Healthcare in Nepal
In Nepal, people with conditions such as leprosy, spinal cord injuries, and other disabilities are often still seen as cursed and actively excluded from society. Their self-image can often be marred. They may have lost all sense of worth, seeing the future as bleak and unliveable. This is why INF's Shining Hospitals are needed in Nepal.
The Shining hospitals - Specialist Treatment and Health Care
INF runs three Shining Hospitals with teams of medics from Nepal, and around the world. There is also a medical and surgical outreach programme (traditionally known as camps). This takes specialist treatment to areas where the Nepali government is only able to provide limited facilities.
The largest of the hospitals is The Shining Hospital Green Pastures. This is in Pokhara, one of the largest cities in Nepal. The others are The Shining Hospital Banke (in the border town of Nepalgunj) and The Shining Hospital Surkhet.
The aim of INF's Health Care
Our aim for our patients is not just treatment and rehabilitation. We want them to be able to go back to their communities with hope and a sense of a positive future. Many patients stay in hospital for several weeks, some for months. The contact with peer counsellors, pastoral care workers and staff means that they regain confidence and hope.
No one turned away
Patients with disabilities are often very poor and medical care is rarely free. The aim is that our Poor Fund will mean that no one will be turned away because they cannot afford to pay.
“Patients should get the best treatment that resources allow – clean wards, kind nurses, kind doctors. We want to give them a complete treatment and be able to share God’s love."
Dr Dipak Maharjan, Medical Director
Health and life restored
Health care is not usually free in Nepal. Even the cost of travelling to the nearest hospital can be prohibitive. This is especially true for people scraping together a meagre living on the land. Life can be very hard, especially in the remoter regions. Traditional beliefs and practices may not encourage people to seek medical help.
Kalpana was married at 14 and became pregnant at 17. She endured seven days of labour before her child was stillborn. As a result she was left with a tear in her bladder, an obstetric fistula, which left her constantly wet and leaking urine. This condition is almost unheard of in the West because of the care given to women in labour. Sadly, stories like Kalpana's are all too common in Nepal.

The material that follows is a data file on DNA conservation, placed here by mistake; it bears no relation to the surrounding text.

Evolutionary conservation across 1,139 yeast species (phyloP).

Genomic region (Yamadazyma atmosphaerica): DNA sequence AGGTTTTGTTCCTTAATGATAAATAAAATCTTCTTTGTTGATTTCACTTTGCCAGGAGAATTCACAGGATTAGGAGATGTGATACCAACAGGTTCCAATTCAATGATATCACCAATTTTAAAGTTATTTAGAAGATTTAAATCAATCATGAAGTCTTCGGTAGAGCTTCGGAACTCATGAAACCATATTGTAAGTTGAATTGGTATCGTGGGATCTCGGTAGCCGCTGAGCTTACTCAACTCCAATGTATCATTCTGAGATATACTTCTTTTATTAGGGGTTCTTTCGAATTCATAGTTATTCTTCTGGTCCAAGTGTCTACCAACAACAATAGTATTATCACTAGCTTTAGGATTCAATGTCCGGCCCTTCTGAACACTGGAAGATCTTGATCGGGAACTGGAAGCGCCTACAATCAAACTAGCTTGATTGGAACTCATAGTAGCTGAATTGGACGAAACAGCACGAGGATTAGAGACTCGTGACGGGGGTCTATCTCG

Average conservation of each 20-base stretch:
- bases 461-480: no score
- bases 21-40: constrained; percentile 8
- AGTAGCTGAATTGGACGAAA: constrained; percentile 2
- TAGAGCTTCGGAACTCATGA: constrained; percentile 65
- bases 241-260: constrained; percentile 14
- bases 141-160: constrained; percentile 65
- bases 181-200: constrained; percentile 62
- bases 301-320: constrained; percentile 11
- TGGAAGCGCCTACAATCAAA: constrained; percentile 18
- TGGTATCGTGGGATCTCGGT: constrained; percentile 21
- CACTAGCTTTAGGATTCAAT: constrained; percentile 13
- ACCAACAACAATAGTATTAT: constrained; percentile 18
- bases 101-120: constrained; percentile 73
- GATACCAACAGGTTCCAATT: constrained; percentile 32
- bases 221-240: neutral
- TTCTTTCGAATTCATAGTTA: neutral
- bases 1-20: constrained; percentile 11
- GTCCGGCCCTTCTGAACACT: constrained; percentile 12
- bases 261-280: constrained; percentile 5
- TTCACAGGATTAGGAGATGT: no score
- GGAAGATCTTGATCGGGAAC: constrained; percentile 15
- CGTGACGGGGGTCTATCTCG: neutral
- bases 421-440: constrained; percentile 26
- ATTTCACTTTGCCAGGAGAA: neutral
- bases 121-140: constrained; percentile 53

Kalpana was regarded as an outcast by her family and community. Her husband divorced her and remarried. She now farms a small piece of land and has a cow and an ox. To earn extra money she carries heavy loads, often more than her own bodyweight.
Obstetric Fistula Camp
Thanks to Dil, an INF nurse who visits local health posts, Kalpana heard about the Obstetric Fistula Camp. This is run each year by Shirley, our gynaecologist. The camp was held in an unused building in the grounds of a government hospital. Kalpana was one of 37 women who travelled there for fistula repair surgery.
Kalpana had already been to two previous camps, but operations had been unsuccessful. However, she did not give up hope and returned for a third year. This time the procedure worked and Kalpana returned home to a new life, no longer smelling or leaking urine.
Above: The Shining Hospitals have three locations in the western half of Nepal.
The History of the Shining Hospitals
Pat (Lily) O’Hanlon and Ruth Watson walked back from a visit to one of the villages outside the small town of Pokhara. As they crossed the Parade Ground for the first time, they immediately thought this would be the ideal place to establish a hospital.
The two women had arrived in Pokhara in 1952 with a small band of colleagues. They longed to bring compassionate medical care to the people of Nepal. Up until this point they had been living and working out of bamboo and thatched huts, on land owned by a Nepali Christian they had met in India. They appreciated his generosity. But the land was quite a way from the centre of Pokhara, and the Parade Ground seemed ideal.
There were protests from various people. But the owners agreed to let the women have the land. Lily O’Hanlon recalled, “For the first five years we had an agreement with the Brahmins and rented it from them for the princely sum of 5p a day.” Part of the terms of the lease were that no buildings could have proper foundations. Under Nepali law, this indicated that the land belonged to the owner of the building. So the first buildings erected were bamboo and thatch.
The Pokhara valley can be visited by quite impressive storms. During one of these the roof of the building used for inpatients completely blew off and better accommodation was needed before the monsoon arrived.
The first of the shining hospitals
In 1954, the team heard about a company in Calcutta which made prefabricated aluminium huts. They ordered a “Twin-Block” and a “Long Tom”. The crew which came with the buildings erected them in about ten days. This caused great interest in the hills around the valley, and it wasn’t long before a group of women turned up to find out what these “shining houses” were. Shining Hospital was a nickname which stuck and was even used by the Government.
The hospital gradually grew. New departments required more buildings including a midwifery unit and an operating theatre. Tropical diseases accounted for about a quarter of the patients. But they also saw people with broken limbs, burns and snake bites. Tuberculosis was a major problem and in 1976 the Shining TB Clinic was opened.
When King Mahendra and his Queen visited the hospital in the 1970s he decreed that INF should work with government health services in Pokhara. This led to the development of Gandaki Zonal Hospital, run jointly by the government and INF, and the Western Regional Hospital. As a result, the Shining Hospital was no longer needed and eventually closed down.